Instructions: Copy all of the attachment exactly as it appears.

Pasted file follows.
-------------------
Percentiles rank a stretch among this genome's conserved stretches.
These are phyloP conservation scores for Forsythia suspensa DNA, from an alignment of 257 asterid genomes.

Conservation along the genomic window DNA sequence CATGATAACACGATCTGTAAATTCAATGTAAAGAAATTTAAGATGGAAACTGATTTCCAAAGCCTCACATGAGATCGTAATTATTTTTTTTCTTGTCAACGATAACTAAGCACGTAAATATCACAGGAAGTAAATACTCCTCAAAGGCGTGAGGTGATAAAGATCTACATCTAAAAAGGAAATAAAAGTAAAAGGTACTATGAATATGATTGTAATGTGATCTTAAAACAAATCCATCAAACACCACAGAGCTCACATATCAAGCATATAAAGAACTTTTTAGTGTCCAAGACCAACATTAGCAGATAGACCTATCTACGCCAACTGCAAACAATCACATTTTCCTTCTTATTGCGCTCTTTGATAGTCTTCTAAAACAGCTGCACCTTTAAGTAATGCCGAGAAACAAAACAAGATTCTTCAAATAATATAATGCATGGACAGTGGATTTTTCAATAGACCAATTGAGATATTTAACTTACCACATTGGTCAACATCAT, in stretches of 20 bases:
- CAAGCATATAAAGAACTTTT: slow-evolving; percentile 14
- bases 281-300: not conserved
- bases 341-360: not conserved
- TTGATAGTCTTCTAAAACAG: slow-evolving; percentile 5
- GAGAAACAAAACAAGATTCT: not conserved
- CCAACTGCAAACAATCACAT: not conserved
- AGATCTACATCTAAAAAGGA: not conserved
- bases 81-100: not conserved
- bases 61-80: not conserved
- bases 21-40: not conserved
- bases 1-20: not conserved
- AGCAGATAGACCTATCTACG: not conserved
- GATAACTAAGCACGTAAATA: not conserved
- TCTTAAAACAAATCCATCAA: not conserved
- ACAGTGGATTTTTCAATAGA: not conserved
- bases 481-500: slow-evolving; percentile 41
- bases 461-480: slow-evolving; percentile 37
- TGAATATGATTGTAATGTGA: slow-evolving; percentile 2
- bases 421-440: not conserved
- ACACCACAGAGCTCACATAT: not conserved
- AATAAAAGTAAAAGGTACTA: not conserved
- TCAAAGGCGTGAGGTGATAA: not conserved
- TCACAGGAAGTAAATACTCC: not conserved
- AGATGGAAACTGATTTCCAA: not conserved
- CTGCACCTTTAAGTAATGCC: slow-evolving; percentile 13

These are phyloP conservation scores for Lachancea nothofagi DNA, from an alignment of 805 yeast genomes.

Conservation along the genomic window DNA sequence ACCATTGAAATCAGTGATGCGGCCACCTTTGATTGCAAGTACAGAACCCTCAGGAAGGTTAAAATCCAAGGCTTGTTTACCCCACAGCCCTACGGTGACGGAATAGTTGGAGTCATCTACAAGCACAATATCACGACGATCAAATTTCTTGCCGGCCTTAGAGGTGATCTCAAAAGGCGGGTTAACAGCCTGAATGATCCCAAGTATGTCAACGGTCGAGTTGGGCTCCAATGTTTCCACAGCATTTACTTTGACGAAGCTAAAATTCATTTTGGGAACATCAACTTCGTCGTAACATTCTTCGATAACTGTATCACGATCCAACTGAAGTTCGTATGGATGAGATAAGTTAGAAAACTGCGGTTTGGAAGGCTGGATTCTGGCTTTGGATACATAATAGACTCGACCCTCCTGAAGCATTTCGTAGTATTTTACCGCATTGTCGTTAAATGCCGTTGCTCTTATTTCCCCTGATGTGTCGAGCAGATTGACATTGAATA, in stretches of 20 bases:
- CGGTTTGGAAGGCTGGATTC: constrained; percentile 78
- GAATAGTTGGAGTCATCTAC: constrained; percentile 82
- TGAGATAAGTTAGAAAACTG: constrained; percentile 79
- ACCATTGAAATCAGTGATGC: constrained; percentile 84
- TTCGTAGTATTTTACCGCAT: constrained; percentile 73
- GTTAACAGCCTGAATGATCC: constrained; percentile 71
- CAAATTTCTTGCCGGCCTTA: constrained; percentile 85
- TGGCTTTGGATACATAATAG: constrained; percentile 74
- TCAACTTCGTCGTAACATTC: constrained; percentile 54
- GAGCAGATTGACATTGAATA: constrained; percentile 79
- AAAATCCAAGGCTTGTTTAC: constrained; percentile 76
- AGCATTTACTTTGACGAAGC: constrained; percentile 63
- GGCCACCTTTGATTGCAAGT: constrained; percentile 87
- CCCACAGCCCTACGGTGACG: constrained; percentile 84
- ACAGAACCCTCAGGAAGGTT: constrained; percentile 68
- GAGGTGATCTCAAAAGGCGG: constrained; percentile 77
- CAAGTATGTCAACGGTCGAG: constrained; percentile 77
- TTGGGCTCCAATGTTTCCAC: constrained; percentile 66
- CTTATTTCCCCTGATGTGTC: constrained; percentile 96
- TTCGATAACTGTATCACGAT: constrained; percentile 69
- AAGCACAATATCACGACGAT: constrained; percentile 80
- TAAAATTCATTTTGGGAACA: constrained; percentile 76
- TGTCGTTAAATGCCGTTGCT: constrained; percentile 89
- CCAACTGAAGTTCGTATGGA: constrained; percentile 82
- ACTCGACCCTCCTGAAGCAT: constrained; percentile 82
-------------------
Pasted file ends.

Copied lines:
Percentiles rank a stretch among this genome's conserved stretches.
These are phyloP conservation scores for Forsythia suspensa DNA, from an alignment of 257 asterid genomes.

Conservation along the genomic window DNA sequence CATGATAACACGATCTGTAAATTCAATGTAAAGAAATTTAAGATGGAAACTGATTTCCAAAGCCTCACATGAGATCGTAATTATTTTTTTTCTTGTCAACGATAACTAAGCACGTAAATATCACAGGAAGTAAATACTCCTCAAAGGCGTGAGGTGATAAAGATCTACATCTAAAAAGGAAATAAAAGTAAAAGGTACTATGAATATGATTGTAATGTGATCTTAAAACAAATCCATCAAACACCACAGAGCTCACATATCAAGCATATAAAGAACTTTTTAGTGTCCAAGACCAACATTAGCAGATAGACCTATCTACGCCAACTGCAAACAATCACATTTTCCTTCTTATTGCGCTCTTTGATAGTCTTCTAAAACAGCTGCACCTTTAAGTAATGCCGAGAAACAAAACAAGATTCTTCAAATAATATAATGCATGGACAGTGGATTTTTCAATAGACCAATTGAGATATTTAACTTACCACATTGGTCAACATCAT, in stretches of 20 bases:
- CAAGCATATAAAGAACTTTT: slow-evolving; percentile 14
- bases 281-300: not conserved
- bases 341-360: not conserved
- TTGATAGTCTTCTAAAACAG: slow-evolving; percentile 5
- GAGAAACAAAACAAGATTCT: not conserved
- CCAACTGCAAACAATCACAT: not conserved
- AGATCTACATCTAAAAAGGA: not conserved
- bases 81-100: not conserved
- bases 61-80: not conserved
- bases 21-40: not conserved
- bases 1-20: not conserved
- AGCAGATAGACCTATCTACG: not conserved
- GATAACTAAGCACGTAAATA: not conserved
- TCTTAAAACAAATCCATCAA: not conserved
- ACAGTGGATTTTTCAATAGA: not conserved
- bases 481-500: slow-evolving; percentile 41
- bases 461-480: slow-evolving; percentile 37
- TGAATATGATTGTAATGTGA: slow-evolving; percentile 2
- bases 421-440: not conserved
- ACACCACAGAGCTCACATAT: not conserved
- AATAAAAGTAAAAGGTACTA: not conserved
- TCAAAGGCGTGAGGTGATAA: not conserved
- TCACAGGAAGTAAATACTCC: not conserved
- AGATGGAAACTGATTTCCAA: not conserved
- CTGCACCTTTAAGTAATGCC: slow-evolving; percentile 13

These are phyloP conservation scores for Lachancea nothofagi DNA, from an alignment of 805 yeast genomes.

Conservation along the genomic window DNA sequence ACCATTGAAATCAGTGATGCGGCCACCTTTGATTGCAAGTACAGAACCCTCAGGAAGGTTAAAATCCAAGGCTTGTTTACCCCACAGCCCTACGGTGACGGAATAGTTGGAGTCATCTACAAGCACAATATCACGACGATCAAATTTCTTGCCGGCCTTAGAGGTGATCTCAAAAGGCGGGTTAACAGCCTGAATGATCCCAAGTATGTCAACGGTCGAGTTGGGCTCCAATGTTTCCACAGCATTTACTTTGACGAAGCTAAAATTCATTTTGGGAACATCAACTTCGTCGTAACATTCTTCGATAACTGTATCACGATCCAACTGAAGTTCGTATGGATGAGATAAGTTAGAAAACTGCGGTTTGGAAGGCTGGATTCTGGCTTTGGATACATAATAGACTCGACCCTCCTGAAGCATTTCGTAGTATTTTACCGCATTGTCGTTAAATGCCGTTGCTCTTATTTCCCCTGATGTGTCGAGCAGATTGACATTGAATA, in stretches of 20 bases:
- CGGTTTGGAAGGCTGGATTC: constrained; percentile 78
- GAATAGTTGGAGTCATCTAC: constrained; percentile 82
- TGAGATAAGTTAGAAAACTG: constrained; percentile 79
- ACCATTGAAATCAGTGATGC: constrained; percentile 84
- TTCGTAGTATTTTACCGCAT: constrained; percentile 73
- GTTAACAGCCTGAATGATCC: constrained; percentile 71
- CAAATTTCTTGCCGGCCTTA: constrained; percentile 85
- TGGCTTTGGATACATAATAG: constrained; percentile 74
- TCAACTTCGTCGTAACATTC: constrained; percentile 54
- GAGCAGATTGACATTGAATA: constrained; percentile 79
- AAAATCCAAGGCTTGTTTAC: constrained; percentile 76
- AGCATTTACTTTGACGAAGC: constrained; percentile 63
- GGCCACCTTTGATTGCAAGT: constrained; percentile 87
- CCCACAGCCCTACGGTGACG: constrained; percentile 84
- ACAGAACCCTCAGGAAGGTT: constrained; percentile 68
- GAGGTGATCTCAAAAGGCGG: constrained; percentile 77
- CAAGTATGTCAACGGTCGAG: constrained; percentile 77
- TTGGGCTCCAATGTTTCCAC: constrained; percentile 66
- CTTATTTCCCCTGATGTGTC: constrained; percentile 96
- TTCGATAACTGTATCACGAT: constrained; percentile 69
- AAGCACAATATCACGACGAT: constrained; percentile 80
- TAAAATTCATTTTGGGAACA: constrained; percentile 76
- TGTCGTTAAATGCCGTTGCT: constrained; percentile 89
- CCAACTGAAGTTCGTATGGA: constrained; percentile 82
- ACTCGACCCTCCTGAAGCAT: constrained; percentile 82